US 1738589 A
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Description (OCR text may contain errors)
Dec. 10, 1929. E. KOPPL ,73 ,58
INCLINATION INDICATOR Filed May 14, 1928 3 Sheets-Sheet 1 INVEN TOR.
Erna/- fip a/ A TTORNEY5 BY WWW! 77m Dec. 10, 1929. E. KOPPL INCLINATION INDICATOR Filed May 14. 1928 3 Sheets-Sheet 2 lNl/EN roe frwasf A qap/ Patented Dec. 10, 1929 UNITED, STATES ERNEST KOPPL, F LONG BEACH, CALIFORNIA INCLINATION INDICATOR Application filed May 14,
This. invention relates to a means or instrumentality for determinin the inclination of well holes, and is especial yapplicable to exploring well holes to determine their direction. In drilling well holes of great depth, few holes so drilled are substantially straight.
It becomes advantageous to determinethe inclination of such holes. It is also apractic'e to capture samples from the well hole to determine the character of the formation and the nature of the strata. This is currently done by coring. It has also been desirable to de termine the inclination of the. strata. This may be accomplished, if the inclination of the core to the vertical can be determined.
This invention has for its objects any or all of the following features: first, the provision of means which will indicate the vertical with respectto the axis of a hole; second, the provision of such means which can be positively marked while in the hole; and third, the provision of such means which can be actuated at any portion of the hole.
In addition to the broader objects of this invention, there are certain details of structure and objects incidental to the structure as will more fully appear hereinafter. As illustrative of the invention, embodiments thereof are shown in the accompanying drawlngs, in which Fig. 1 shows a well hole which is inclined to the vertical, a portion thereof being broken away, and an inclinometer for insertion in a small hole at the bottom. Fig. 2 isalongitudinal section through the inclinometer shown in Fig. 1 on an enlarged scale with the indicator released; Fig. 3 is a section as seen on the line 33 of Fig. 6; Figs 4 and 5 are plan views of the ball indicator with markings thereon; Fig. 6 is a view similar to Fig. 2 showing the imprinter in position marking the ball as seen on the line 6-6 of Fig. 7; Fig: 7 is a longitudinal section through the inclinometer show n in Figs. 1 to 6 and at right angles thereto with the retaining head; Fig. 8 is a section as seen on the line 88 of Fig. 7 Fig. 9 is an elevation partly insection of an em- I bodiment of the inclinometer adapted to be inserted in the drill or exploratory string;
' a rat I hole.
1928. Serial No. 277,409.
and Fig. 10 is a section as seen on the line 10-10 of Fig. 9.
Referring with more particularity to the drawings, and especially Figs. 1 to 8 inclusive, a well hole is indicated by 11, and disposed therein is casing 12. At the bottom of the hole is a small hOle 13 termed by drillers This well hole is shown crooked as is the case in many instances.
Extending into the well hole is a drill string 14, to which an inclination indicator 15 is secured. The drill string and indicator are so connected that they may be turned at the top of the well hole and the amount of the angular movementof the indicator will be the same as that of the drill string. Thus, the drill string may be marked, so that the horizontal angular position of the indicator will be determinable from the mark of the drill string. An inclinometer forming a part "of the indicator is adapted to be placed in position at the bottom of the hole and released.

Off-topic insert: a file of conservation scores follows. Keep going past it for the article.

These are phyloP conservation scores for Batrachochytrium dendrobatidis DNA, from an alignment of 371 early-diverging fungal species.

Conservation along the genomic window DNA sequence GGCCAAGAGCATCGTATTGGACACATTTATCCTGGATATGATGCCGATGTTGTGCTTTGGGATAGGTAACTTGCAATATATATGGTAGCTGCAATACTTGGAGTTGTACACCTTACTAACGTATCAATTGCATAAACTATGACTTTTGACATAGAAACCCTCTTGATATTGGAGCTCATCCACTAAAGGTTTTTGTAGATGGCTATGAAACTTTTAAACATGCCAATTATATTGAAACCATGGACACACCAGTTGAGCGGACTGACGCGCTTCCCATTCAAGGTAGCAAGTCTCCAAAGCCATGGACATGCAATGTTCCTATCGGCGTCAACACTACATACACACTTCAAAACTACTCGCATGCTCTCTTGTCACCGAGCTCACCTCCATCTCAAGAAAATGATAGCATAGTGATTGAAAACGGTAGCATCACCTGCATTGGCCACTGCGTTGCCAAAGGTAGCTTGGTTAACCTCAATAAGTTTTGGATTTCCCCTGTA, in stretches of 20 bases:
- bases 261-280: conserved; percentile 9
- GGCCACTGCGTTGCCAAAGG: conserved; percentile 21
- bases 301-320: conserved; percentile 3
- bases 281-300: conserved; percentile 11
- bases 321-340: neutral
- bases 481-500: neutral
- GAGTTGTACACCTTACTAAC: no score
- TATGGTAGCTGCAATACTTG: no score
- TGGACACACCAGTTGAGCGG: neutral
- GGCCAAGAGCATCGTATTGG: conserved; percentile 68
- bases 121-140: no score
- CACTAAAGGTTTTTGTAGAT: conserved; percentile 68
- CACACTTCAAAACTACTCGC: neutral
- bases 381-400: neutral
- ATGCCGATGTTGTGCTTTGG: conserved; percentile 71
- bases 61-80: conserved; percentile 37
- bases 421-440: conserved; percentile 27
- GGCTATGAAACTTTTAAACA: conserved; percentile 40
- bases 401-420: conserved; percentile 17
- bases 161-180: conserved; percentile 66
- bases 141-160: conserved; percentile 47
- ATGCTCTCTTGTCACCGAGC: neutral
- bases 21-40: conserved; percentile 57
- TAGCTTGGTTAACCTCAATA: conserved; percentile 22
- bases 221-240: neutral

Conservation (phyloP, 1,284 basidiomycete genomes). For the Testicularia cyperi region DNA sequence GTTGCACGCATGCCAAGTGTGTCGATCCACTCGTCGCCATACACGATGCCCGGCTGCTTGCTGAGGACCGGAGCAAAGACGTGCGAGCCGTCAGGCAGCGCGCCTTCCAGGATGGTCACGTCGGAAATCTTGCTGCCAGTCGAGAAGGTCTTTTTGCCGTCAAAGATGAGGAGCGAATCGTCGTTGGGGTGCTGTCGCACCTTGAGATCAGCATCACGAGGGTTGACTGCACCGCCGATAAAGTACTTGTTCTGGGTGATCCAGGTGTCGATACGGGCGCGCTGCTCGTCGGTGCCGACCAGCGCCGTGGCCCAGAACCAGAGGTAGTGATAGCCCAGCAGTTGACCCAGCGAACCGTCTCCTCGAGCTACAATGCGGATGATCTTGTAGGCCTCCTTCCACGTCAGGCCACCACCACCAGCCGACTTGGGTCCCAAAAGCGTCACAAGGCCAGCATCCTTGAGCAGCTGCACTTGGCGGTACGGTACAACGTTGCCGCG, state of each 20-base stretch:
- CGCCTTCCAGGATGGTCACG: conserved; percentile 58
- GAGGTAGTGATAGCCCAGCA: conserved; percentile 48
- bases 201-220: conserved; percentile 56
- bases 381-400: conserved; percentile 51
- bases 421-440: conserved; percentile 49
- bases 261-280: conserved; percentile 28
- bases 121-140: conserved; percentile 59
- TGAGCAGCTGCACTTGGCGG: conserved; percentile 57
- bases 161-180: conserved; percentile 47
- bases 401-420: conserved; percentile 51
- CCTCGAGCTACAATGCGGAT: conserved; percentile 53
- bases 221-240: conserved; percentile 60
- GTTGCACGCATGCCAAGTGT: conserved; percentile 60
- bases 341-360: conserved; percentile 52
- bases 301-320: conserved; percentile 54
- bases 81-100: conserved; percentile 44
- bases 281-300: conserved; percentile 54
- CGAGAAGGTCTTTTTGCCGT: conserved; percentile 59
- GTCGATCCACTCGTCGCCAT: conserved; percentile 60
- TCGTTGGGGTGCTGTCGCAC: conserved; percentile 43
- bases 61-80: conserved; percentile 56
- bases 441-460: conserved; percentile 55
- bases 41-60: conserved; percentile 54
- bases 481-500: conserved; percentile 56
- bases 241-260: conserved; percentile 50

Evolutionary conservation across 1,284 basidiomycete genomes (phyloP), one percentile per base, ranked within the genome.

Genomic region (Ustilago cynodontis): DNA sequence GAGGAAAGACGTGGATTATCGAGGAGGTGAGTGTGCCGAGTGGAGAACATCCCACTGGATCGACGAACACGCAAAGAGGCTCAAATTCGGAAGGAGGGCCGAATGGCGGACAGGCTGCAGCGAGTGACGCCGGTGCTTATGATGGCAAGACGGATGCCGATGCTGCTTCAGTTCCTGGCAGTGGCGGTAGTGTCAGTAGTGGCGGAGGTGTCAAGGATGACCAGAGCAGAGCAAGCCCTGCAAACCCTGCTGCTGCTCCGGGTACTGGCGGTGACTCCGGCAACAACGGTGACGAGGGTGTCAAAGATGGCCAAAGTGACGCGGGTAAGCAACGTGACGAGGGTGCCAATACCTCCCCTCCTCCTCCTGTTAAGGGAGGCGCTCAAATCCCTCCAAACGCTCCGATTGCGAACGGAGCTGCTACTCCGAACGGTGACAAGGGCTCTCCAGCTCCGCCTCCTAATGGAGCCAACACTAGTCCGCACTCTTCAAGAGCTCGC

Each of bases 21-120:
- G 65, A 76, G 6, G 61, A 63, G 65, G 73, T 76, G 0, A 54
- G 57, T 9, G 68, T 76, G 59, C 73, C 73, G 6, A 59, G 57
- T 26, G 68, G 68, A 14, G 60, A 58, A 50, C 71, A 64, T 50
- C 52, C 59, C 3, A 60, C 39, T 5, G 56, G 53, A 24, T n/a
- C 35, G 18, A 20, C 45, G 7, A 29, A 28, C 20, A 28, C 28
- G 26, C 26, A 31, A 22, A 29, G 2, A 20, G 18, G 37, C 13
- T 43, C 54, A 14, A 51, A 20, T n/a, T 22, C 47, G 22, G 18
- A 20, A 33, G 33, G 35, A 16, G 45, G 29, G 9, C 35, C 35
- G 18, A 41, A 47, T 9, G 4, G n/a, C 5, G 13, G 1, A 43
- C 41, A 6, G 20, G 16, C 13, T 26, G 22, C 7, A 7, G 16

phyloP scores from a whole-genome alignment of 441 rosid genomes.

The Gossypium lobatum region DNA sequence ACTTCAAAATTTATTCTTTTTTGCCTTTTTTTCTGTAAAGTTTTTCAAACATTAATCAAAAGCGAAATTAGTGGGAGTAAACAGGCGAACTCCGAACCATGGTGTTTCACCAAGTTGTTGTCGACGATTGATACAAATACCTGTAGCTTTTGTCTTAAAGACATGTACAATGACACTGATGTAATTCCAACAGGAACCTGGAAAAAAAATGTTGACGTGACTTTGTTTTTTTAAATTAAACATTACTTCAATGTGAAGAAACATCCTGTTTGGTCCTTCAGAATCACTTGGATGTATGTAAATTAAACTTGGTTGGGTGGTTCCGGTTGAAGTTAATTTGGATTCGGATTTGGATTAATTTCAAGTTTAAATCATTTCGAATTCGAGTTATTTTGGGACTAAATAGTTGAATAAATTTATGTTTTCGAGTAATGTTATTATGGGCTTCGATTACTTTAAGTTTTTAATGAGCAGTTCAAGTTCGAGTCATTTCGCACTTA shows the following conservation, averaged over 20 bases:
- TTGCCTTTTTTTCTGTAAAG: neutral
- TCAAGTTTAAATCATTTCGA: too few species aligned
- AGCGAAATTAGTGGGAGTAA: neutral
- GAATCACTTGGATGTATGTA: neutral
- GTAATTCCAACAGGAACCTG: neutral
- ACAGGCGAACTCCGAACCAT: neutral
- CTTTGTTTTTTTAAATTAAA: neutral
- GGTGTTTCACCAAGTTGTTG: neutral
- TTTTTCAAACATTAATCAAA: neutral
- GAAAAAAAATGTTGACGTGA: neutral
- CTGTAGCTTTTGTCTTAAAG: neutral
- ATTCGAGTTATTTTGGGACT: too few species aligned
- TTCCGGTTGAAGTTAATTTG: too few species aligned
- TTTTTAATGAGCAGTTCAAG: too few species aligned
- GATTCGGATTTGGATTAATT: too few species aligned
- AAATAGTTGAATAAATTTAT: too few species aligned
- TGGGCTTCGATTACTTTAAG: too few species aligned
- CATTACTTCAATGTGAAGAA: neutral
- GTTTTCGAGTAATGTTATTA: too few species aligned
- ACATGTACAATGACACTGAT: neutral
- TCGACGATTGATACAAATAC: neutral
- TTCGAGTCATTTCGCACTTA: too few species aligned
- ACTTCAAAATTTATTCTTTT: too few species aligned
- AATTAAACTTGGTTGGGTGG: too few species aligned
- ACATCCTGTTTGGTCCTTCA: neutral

A cylindritwshell 16 is internally threaded at its endsf and secured to the upper end of the shell is a cylindrical head 17 with a bore for the drill pipe. Threaded in the lower end is a head 18 having a tapered lower end and an opening' 19 therethrough for. the passage of the inclinometer. -A shear pin 20 secures the shell body to the drill pi e, it being disposed in the head 17 and the rill pipe string. Secured to the drill pipe at its lower end is a retainer body 21 freely slidable within the shell 16, and provided with a shoulder at the upper end engaging the head 17. so as to prevent separation. water course 22 extends through the retainer body and is intersected by a lateral water course 23. At the center of the body is a bore 24 enlarged at 25. A lug 26 depends from the upper wall of the bore. Extending transversely through the retainer body and intersecting the bore 24 is an opening 27 threaded at the outer end. Extending parallel thereto and'intersecting the bore is an o ening 28. In the retainer body and extending longitudinally isa bore 29 intersecting openings 27 and 28. Slidably disposed in opening 27 is a detent 30 having a socket at its inner end to receive 10!? a compression sprin 31 held in position by a closure plug 32. he detent has an outer end bevelled on the lower face and with a shoulder 33 at the upper end. At the shoulder is a cavity 34 serving as a seat for akeeper pin 35 mounted in bore 29. Tending to project the keeper pin is a compression spring 36. The relation of the keeper pin and detent is such that when the detent is fully re tracted, the keeper pin 35 Will seat in the cavity 34, and hold the detent from projection.